Performance Benchmarks

Version 1.0 (May 10, 2021)

This Benchmark Guide accompanies the Deploying CryoSPARC on AWS Guide. This guide provides an overview of benchmarks performed on a sample cryo-EM data processing workflow in CryoSPARC on AWS ParallelCluster. A typical workflow in CryoSPARC involves multiple steps, and it’s important to understand the computational requirements of each step to build a cluster on AWS that is both performant and economical.

In addition to benchmarking results, this guide also presents best practices around EC2 instance selection, CryoSPARC configuration, and file system considerations.

NOTE: This guide serves as an example of possible installation options, performance and cost, but each user’s results may vary. Performance and costs may scale differently depending on the specific compute setup, data being processed, how long AWS compute resources are being used, specific steps used in processing, etc.

Benchmark Data

The dataset used for benchmarking is EMPIAR-10288 (cannabinoid receptor 1-G protein complex). It’s composed of 2756 TIFF images constituting 476 GB of data. The dataset is moderate in size (compared to production cryo-EM workloads) but was chosen because the size meant a large number of simulations could be run to test a range of different architecture options. Later benchmarking efforts will build on the analysis presented here and will be applied to larger datasets.

There are a few files in the raw dataset that need to be discarded before processing, due to a mismatch in shapes when compared to the rest of the dataset. These files are:

  • CB1__00004_Feb18_23.33.18.tif

  • CB1__00005_Feb18_23.34.19.tif

  • CB1__00724_Feb19_12.00.25.tif

The raw dataset comes with two gain reference files in the .dm4 format, which at this time, CryoSPARC does not support. Use the following file as a gain reference for the entire dataset, which has been converted to .mrc from one of the .dm4 files:

Processing Steps

1. Import Movies

  • Movies data Path: .../10288/data/*.tif

  • Gain reference path: ...10288/data/CountRef_CB1__00826_Feb19_14.19.25.mrc

  • Flip gain ref in Y? True

  • Raw pixel size (Å): 0.86

  • Accelerating Voltage (kV): 300

  • Spherical Aberration (mm): 2.7

  • Total exposure dose (e/Å^2): 58

2. Patch Motion Correction

3. Patch CTF Estimation

4. Blob Picker

  • Minimum particle diameter (Å): 100

  • Maximum particle diameter (Å): 150

  • Use circular blob: True

  • Use elliptical blob: True

  • Number of micrographs to process: 100

5. Extract from Micrographs

  • Extraction Box Size: 320

  • Fourier crop to box size: 64

6. 2D Classification 7. Select 2D (INTERACTIVE) Select all views that look resolvable; these classes will be used to identify particle locations on the full dataset. Try to select the following views:

8. Template Picker

  • Particle Diameter: 160

9. Inspect Picks (INTERACTIVE) Move sliders to match the following values:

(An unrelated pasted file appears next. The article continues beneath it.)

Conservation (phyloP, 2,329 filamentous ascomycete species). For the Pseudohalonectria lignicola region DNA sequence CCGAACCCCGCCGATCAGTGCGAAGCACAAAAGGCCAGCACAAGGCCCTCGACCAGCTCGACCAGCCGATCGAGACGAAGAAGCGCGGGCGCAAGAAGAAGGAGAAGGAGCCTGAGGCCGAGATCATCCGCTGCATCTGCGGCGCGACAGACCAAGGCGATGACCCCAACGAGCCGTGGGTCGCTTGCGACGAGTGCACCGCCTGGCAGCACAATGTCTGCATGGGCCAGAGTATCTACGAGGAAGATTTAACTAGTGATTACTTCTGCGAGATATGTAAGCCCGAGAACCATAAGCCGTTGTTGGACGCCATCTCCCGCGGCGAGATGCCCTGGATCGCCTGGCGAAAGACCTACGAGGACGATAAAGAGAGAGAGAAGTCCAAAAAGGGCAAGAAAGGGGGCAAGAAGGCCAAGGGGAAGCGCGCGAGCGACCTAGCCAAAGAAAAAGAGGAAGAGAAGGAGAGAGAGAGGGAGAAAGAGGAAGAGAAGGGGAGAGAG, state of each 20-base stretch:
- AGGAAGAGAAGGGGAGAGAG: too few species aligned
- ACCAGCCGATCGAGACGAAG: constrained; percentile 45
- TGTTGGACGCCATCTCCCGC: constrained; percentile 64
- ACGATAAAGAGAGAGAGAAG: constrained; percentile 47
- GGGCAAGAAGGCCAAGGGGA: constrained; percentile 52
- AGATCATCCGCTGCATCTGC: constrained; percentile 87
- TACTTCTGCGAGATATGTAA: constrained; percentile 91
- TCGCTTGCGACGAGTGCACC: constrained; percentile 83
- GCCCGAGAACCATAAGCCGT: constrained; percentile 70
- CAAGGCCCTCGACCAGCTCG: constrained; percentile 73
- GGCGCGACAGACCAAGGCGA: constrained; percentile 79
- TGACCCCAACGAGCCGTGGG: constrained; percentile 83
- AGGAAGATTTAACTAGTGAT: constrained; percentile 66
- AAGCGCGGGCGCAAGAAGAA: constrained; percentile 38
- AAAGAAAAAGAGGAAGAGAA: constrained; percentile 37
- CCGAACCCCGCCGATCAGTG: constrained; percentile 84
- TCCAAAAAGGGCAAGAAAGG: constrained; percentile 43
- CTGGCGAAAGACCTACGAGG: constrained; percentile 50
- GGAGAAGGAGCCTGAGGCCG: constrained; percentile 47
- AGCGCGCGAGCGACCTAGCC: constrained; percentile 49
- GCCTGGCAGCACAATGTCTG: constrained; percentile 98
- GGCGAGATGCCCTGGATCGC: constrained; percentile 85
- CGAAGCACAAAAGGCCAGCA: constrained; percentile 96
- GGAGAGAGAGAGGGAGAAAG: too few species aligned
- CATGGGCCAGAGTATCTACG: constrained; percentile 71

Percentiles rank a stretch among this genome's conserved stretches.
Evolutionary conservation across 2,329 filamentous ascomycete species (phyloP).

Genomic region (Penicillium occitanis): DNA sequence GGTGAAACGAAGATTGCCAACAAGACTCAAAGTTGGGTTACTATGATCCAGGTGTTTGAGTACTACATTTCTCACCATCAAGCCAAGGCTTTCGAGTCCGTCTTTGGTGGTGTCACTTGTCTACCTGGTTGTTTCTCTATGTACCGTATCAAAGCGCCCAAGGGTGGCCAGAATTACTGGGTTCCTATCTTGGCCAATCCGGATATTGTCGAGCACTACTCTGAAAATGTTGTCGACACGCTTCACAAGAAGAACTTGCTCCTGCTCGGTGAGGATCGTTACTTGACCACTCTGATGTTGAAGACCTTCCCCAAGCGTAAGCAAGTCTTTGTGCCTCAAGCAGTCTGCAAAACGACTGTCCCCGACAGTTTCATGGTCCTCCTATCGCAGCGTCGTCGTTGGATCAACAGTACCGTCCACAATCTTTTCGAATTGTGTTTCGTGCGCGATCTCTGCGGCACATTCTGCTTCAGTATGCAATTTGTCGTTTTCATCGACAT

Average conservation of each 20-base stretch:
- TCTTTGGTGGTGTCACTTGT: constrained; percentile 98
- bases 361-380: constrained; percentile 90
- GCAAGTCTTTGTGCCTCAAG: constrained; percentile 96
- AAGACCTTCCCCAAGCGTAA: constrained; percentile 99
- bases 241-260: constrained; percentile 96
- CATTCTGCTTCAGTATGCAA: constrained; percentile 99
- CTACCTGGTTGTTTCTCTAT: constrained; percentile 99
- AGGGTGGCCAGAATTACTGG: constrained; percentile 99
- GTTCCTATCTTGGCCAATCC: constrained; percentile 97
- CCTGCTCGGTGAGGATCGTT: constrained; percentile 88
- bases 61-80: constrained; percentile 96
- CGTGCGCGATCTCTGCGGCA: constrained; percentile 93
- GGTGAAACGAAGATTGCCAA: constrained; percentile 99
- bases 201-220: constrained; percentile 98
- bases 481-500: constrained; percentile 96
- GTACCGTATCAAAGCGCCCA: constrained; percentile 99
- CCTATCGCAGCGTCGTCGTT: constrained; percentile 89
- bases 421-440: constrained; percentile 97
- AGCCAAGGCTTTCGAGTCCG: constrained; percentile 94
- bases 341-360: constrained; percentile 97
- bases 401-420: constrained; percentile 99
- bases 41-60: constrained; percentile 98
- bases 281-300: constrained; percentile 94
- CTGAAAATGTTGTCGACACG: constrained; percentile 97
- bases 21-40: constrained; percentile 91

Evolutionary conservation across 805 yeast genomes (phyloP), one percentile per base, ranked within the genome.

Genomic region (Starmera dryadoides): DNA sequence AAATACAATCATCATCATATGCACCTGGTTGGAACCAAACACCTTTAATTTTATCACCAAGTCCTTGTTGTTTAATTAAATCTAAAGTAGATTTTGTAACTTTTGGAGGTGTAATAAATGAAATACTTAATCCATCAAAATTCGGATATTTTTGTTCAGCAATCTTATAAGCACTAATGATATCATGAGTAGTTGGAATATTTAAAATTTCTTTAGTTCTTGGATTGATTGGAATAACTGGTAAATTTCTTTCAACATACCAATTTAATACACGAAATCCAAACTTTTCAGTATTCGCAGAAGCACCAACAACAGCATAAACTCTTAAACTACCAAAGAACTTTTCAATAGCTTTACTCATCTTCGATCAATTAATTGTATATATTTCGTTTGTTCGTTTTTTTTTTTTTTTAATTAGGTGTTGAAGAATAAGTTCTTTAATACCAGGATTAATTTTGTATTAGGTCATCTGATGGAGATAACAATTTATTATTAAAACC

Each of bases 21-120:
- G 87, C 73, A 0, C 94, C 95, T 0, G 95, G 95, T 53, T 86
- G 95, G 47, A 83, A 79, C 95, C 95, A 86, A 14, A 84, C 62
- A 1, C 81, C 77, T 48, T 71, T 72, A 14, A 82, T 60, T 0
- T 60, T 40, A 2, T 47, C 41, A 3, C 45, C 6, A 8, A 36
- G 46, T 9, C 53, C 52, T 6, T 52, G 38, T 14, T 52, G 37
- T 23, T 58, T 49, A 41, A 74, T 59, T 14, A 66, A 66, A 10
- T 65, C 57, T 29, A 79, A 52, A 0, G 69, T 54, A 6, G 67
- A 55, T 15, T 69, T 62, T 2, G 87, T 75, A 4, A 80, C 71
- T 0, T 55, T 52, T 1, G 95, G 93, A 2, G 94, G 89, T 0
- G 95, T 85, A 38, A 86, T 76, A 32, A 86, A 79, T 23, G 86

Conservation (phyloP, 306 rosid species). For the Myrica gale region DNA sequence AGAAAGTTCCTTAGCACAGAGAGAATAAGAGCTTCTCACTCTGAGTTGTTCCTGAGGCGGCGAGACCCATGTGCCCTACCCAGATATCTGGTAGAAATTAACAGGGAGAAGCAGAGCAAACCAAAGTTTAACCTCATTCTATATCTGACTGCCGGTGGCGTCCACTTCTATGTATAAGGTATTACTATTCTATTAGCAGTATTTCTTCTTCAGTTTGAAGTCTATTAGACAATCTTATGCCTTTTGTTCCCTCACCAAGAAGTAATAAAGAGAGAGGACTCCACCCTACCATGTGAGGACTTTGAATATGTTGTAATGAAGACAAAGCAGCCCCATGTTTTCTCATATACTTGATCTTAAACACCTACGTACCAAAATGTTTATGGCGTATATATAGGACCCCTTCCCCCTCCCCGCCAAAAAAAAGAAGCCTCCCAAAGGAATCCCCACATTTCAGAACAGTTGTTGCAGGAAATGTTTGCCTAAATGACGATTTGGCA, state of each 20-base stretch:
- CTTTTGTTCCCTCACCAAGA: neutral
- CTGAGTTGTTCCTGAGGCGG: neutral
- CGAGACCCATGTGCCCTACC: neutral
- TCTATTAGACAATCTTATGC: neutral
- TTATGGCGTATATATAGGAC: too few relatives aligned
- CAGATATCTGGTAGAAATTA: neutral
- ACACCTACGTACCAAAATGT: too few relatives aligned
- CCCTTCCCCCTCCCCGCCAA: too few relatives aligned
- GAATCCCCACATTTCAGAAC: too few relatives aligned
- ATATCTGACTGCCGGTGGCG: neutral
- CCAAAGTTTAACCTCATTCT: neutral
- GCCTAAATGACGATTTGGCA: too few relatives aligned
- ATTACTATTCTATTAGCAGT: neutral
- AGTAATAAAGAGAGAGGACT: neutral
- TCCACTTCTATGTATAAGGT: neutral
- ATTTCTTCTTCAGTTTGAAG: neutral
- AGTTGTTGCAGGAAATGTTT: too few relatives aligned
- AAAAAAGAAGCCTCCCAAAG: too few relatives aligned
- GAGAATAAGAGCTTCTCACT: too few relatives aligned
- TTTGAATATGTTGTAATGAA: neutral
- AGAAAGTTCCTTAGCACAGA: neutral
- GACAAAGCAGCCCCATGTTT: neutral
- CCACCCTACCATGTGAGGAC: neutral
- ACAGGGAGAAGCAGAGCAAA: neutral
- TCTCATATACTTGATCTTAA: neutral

• NCC score > 0.340

  • Local power > 936.000

  • Local power < 1493.000

10. Extract from Micrographs

  • Extraction Box Size: 360

  • Fourier crop to box size: 256

11. 2D Classification

12. Select 2D (INTERACTIVE)

13. Ab-Initio Reconstruction

14. Non-Uniform Refinement The Non-Uniform Refinement should yield a 3Å resolution structure, at which point the data processing pipeline is complete.

Your tree view should look like this:

Cluster Configuration

AWS ParallelCluster 2.10.0 was used to create an HPC cluster on which to benchmark CryoSPARC. The main requirements for cryo-EM workloads are access to large numbers of GPUs (and CPUs for some applications) as well as a high-performance file system. AWS ParallelCluster provides a simple-to-use mechanism to create a cluster that meets those requirements.

The specific cluster architecture for these benchmarks is as follows (deployed in us-east-1):

Main Node

  • EC2 instance: c5n.9xlarge

  • 36 vCPUs

  • 96 GB memory

  • Network Bandwidth: 50 Gbps

  • 100 GB local storage (EBS gp2)

Compute Nodes

Multiple queues were configured to dynamically provision the following instance types:

  • g4dn.16xlarge

    • Intel Cascade Lake CPU (32 vCPUs, 256GB memory)

    • 1 x NVIDIA T4 GPU

    • 1 x 900 GB NVMe local storage

  • g4dn.metal

    • Intel Cascade Lake CPU (32 vCPUs, 256GB memory)

    • 8 x NVIDIA T4 GPUs

    • 2 x 900 GB NVMe local storage

  • p3.2xlarge

    • Intel Broadwell CPU (8 vCPUs, 61GB memory)

    • 1 x NVIDIA Tesla V100 GPU

  • p3.8xlarge

    • Intel Broadwell CPU (32 vCPUs, 244GB memory)

    • 4 x NVIDIA Tesla V100 GPUs

  • p3.16xlarge

    • Intel Broadwell CPU (64 vCPUs, 488GB memory)

    • 8 x NVIDIA Tesla V100 GPUs

  • p3dn.24xlarge

    • Intel Broadwell CPU (96 vCPUs, 768GB memory)

    • 8 x NVIDIA Tesla V100 GPUs

    • 2 x 900 GB NVMe local storage

  • p4d.24xlarge

    • Intel Cascade Lake CPU (96 vCPUs, 1152GB memory)

    • 8 x NVIDIA A100 GPUs

    • 8 x 1 TB NVMe local storage

Further details about the above EC2 instance types can be found here.

File Systems

  • /fsx

    • 12 TB FSx for Lustre (2.4 GB/s throughput)

    • Used as the primary working directory for all CryoSPARC jobs

  • /shared

    • 100 GB EBS volume mounted on cluster head node

    • Shared with compute nodes via NFS

    • Used as application installation directory

  • /scratch

    • Local storage on compute nodes

    • Only used to test cache performance in certain CryoSPARC steps

    • Only available on specific EC2 instances (those with additional NVMe or SSD)


  • CryoSPARC v3.0.0

  • AWS ParallelCluster v2.10.0

  • Slurm 20.02.4

  • CUDA 11.0

  • NVIDIA Driver 450.80.02

EMPIAR 10288 Pipeline

The pipeline used to benchmark the EMPIAR-10288 dataset is composed of the following CryoSPARC steps:

  • Import Movies

  • Patch Motion Correction

  • Patch CTF Estimation

  • Blob Picker

  • Template Picker

  • Extract From Micrographs

  • 2D Classification

  • Ab-initio Reconstruction

  • Non-Uniform Refinement

Performance Analysis

Each stage was run on 1, 2, 4 or 8 GPUs on each of the listed EC2 instance types (certain stages only make use of a single GPU and are noted in the results). Each pipeline step was run on the attached FSx for Lustre filesystem, and several of the steps were also run using local NVMe drives as a cache to compare performance.

The total runtime for the EMPIAR-10288 pipeline on each instance type is shown below:

The p4d instance provides the best overall performance, but the analysis pipeline doesn’t make use of all 8 GPUs the entire time. Also, the cost of running the entire pipeline on a single p4d instance may not be ideal for some users:

The g4dn.metal instance provides the most cost-effective option if we were to use it for the entire analysis.

An ideal approach is to match EC2 instance types to CryoSPARC pipeline stages, allowing us to make efficient use of the compute resources and keep compute costs down. The benchmarks for each step are listed below and will be used to help identify which instance types to use for which step.